Thursday, April 5, 2018

More Music History for April 5, 2018 (Chicago 1st American Rock group performs at Carnegie Hall)

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1959 - ClassicBands.com

April 5
The Fleetwoods sing their current #1 hit "Come Softly To Me" on The Ed Sullivan Show. The song was written as "Come Softly", but the owner of Dolphin Records, Bob Reisdorf, added "To Me" because he thought the original title might be considered risque and would not receive radio play. It's interesting to note that the title phrase never appears in the song's lyrics.

1964 - ClassicBands.com

April 5
Jerry Lee Lewis plays at The Star Club in Germany and records an LP called "Live At The Star Club", backed by The Nashville Teens (who were neither from Nashville or in their teens). Rolling Stone magazine gave it a positive review, saying "Live At The Star Club, Hamburg is not an album, it's a crime scene." Unfortunately, due to legal constraints, the album would only be available in Europe for several decades.

1965 - ClassicBands.com

April 5
30 year old Sonny Bono and his 18 year old wife Cher are signed to Atco Records by Ahmet Ertegun. The duo had earlier made a handful of unsuccessful singles as Caesar And Cleo, but over the next seven years they would enjoy eleven Billboard Top 40 hits.

1967 - ClassicBands.com

April 5
Paul McCartney flies to America to attend girlfriend Jane Asher's 21st birthday party in Denver, Colorado. He gave her a large diamond ring, which she later lost.

1968 - ClassicBands.com

April 5
After riots had broken out in 30 US cities, James Brown made a national television appeal for calm in the wake of the assassination of Dr. Martin Luther King, Jr.

1969 - ClassicBands.com

April 5
"These Eyes" by The Guess Who enters the Billboard chart on its way to #6 a month later. Guitarist Randy Bachman wrote the basic piano chords with an original title of "These Arms". Vocalist Burton Cummings changed the title to "These Eyes" and added the middle eight bars.

1971 - ClassicBands.com

April 5
Chicago became the first American Rock group to perform at Carnegie Hall. They played six sold out shows and recorded the concerts for the four-record album, "Chicago at Carnegie Hall", which became their third LP to make the top 5 in the US.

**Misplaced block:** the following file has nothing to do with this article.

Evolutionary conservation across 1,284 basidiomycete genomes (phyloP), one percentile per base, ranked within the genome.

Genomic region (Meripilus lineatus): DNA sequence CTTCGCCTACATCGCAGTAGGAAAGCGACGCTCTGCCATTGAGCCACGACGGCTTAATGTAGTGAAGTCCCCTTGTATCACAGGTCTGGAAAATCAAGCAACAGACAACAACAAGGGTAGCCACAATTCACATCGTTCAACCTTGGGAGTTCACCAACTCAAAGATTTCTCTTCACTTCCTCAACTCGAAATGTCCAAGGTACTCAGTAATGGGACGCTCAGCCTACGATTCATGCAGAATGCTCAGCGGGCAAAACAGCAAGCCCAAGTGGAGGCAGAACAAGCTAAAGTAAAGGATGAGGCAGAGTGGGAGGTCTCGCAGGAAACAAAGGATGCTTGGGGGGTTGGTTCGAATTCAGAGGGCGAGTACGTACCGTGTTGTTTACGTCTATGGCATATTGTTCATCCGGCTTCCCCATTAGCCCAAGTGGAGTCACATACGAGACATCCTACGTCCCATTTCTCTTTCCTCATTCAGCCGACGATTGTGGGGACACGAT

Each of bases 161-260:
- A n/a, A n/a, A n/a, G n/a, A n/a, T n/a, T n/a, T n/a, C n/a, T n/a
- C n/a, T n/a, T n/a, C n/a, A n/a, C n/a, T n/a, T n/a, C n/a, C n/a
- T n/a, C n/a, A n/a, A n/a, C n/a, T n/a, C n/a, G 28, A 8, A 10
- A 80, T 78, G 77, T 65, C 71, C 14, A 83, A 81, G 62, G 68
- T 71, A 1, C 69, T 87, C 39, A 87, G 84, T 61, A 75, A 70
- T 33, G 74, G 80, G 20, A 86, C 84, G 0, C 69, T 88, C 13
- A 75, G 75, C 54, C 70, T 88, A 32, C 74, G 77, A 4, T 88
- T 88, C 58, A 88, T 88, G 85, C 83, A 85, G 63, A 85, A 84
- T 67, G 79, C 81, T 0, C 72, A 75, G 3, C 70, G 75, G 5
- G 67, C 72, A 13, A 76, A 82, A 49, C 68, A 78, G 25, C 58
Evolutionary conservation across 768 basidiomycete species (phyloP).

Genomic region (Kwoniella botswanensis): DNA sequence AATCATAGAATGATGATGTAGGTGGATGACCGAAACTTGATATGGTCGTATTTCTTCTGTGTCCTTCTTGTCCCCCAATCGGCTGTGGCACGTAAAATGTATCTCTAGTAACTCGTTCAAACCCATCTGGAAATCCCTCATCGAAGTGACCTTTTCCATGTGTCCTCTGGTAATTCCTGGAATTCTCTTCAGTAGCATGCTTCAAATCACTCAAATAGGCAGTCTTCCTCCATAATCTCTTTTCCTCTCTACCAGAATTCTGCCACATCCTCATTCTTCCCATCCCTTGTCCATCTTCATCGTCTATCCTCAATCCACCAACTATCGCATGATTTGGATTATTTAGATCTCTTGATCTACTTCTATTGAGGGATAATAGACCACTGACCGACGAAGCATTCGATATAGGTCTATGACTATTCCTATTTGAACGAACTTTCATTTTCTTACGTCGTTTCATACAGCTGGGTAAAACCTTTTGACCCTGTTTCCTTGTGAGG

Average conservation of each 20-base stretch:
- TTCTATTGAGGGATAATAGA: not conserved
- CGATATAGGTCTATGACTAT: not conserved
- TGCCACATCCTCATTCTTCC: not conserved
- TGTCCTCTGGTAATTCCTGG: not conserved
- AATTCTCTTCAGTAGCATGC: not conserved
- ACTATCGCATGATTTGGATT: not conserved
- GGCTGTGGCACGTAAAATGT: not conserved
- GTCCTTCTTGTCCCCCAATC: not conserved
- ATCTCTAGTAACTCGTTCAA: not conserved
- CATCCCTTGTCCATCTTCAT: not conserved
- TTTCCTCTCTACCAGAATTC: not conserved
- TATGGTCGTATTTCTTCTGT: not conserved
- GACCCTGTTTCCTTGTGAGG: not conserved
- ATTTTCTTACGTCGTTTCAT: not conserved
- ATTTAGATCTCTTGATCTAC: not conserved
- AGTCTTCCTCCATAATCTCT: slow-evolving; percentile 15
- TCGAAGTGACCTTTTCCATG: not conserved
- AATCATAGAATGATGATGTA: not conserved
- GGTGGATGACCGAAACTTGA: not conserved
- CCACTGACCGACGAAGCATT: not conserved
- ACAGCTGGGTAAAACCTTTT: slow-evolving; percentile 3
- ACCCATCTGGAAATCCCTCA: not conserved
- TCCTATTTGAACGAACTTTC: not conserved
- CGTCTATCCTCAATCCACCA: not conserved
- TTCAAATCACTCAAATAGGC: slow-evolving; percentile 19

1975 - ClassicBands.com

April 5
Minnie Riperton's, "Lovin' You" reached the top of the Billboard singles chart. Minnie began recording as part of The Gems and then later with Rotary Connection. She had retired from the music scene in 1970 to raise a family when Stevie Wonder persuaded her to join his back-up group, Wonderlove. Wonder later produced Riperton's first solo album, "Perfect Angel" along with four more albums before she died of cancer on July 12th, 1979. "Lovin' You" reached #2 in the UK.

April 5
An all female Rock band out of L.A. called Fanny enjoy their biggest hit when "Butler Boy" tops out at #29 on the Billboard Hot 100. Their first taste of recording success had come in 1971 when a song called "Charity Ball" peaked at #40.

1983 - ClassicBands.com

April 5
US Interior Secretary James Watt officially announces that he will not invite The Beach Boys and The Grass Roots to perform at the annual Fourth of July celebration in Washington because they attract "the wrong element of people." His choice of entertainers is Wayne Newton. President Ronald Regan would overturn the decision two days later.

1988 - ClassicBands.com

April 5
James Brown turned himself in to police in Aiken, South Carolina to face charges that he beat his third wife with a pipe and fired a gun into a car while she was inside.

1995 - ClassicBands.com

April 5
Jimi Hendrix's former girlfriend, Monika Danneman, committed suicide after losing a court case brought by another former lover, Kathy Etchingham. The two had been in dispute over the circumstances of Hendrix's death, leading to the police reopening their inquiries into the incident in 1993.

1998 - ClassicBands.com

April 5
50 year old drummer Cozy (Collin) Powell was killed in a car accident after bad weather forced him to lose control on a highway near Bristol. He had worked with Black Sabbath, Whitesnake, Rainbow, Peter Green, Jeff Beck and Emerson, Lake And Powell.

2006 - ClassicBands.com

April 5
Gene Pitney, who had a string of hits in the early and mid-sixties, including " The Man Who Shot Liberty Valance" (#4), "Only Love Can Break A Heart" (#2) and "It Hurts To Be In Love" (#7), was found dead at the Hilton Hotel in Cardiff, Wales. He was 65.

2007 - ClassicBands.com

April 5
Former KISS guitarist Mark St. John died from an apparent brain hemorrhage at the age of 51. St. John was Kiss' third official guitarist, having replaced Vinnie Vincent in 1984 and appeared on the album "Animalize".

2011 - ClassicBands.com

April 5
The Recording Academy announced a major streamlining of its Grammy categories, cutting them from 109 down to 78. Gone are awards for Best Male and Female Vocal in the Pop, Country and R&B genres, Pop and Country collaboration, and Best Pop, Rock and Instrumental Performances. In all, 52 awards were eliminated and 21 were created.

2012 - ClassicBands.com

April 5
The Los Angeles County coroner released Whitney Houston's final autopsy report which showed the singer drowned face down in a tub of "extremely hot water" about 12 inches deep. Her death was ruled an accidental drowning with the "effects of atherosclerotic heart disease and cocaine use" as contributing factors.

2017 - ClassicBands.com

April 5
Barry Manilow spoke publicly for the first time about being gay in an interview with People magazine. The 73-year-old singer, who had been in a relationship with his manager, Garry Kief, for nearly four decades, told an interviewer that he feared coming out would upset his largely female fan base, but was surprised by the support he received. The pair married on April 8th, 2015.

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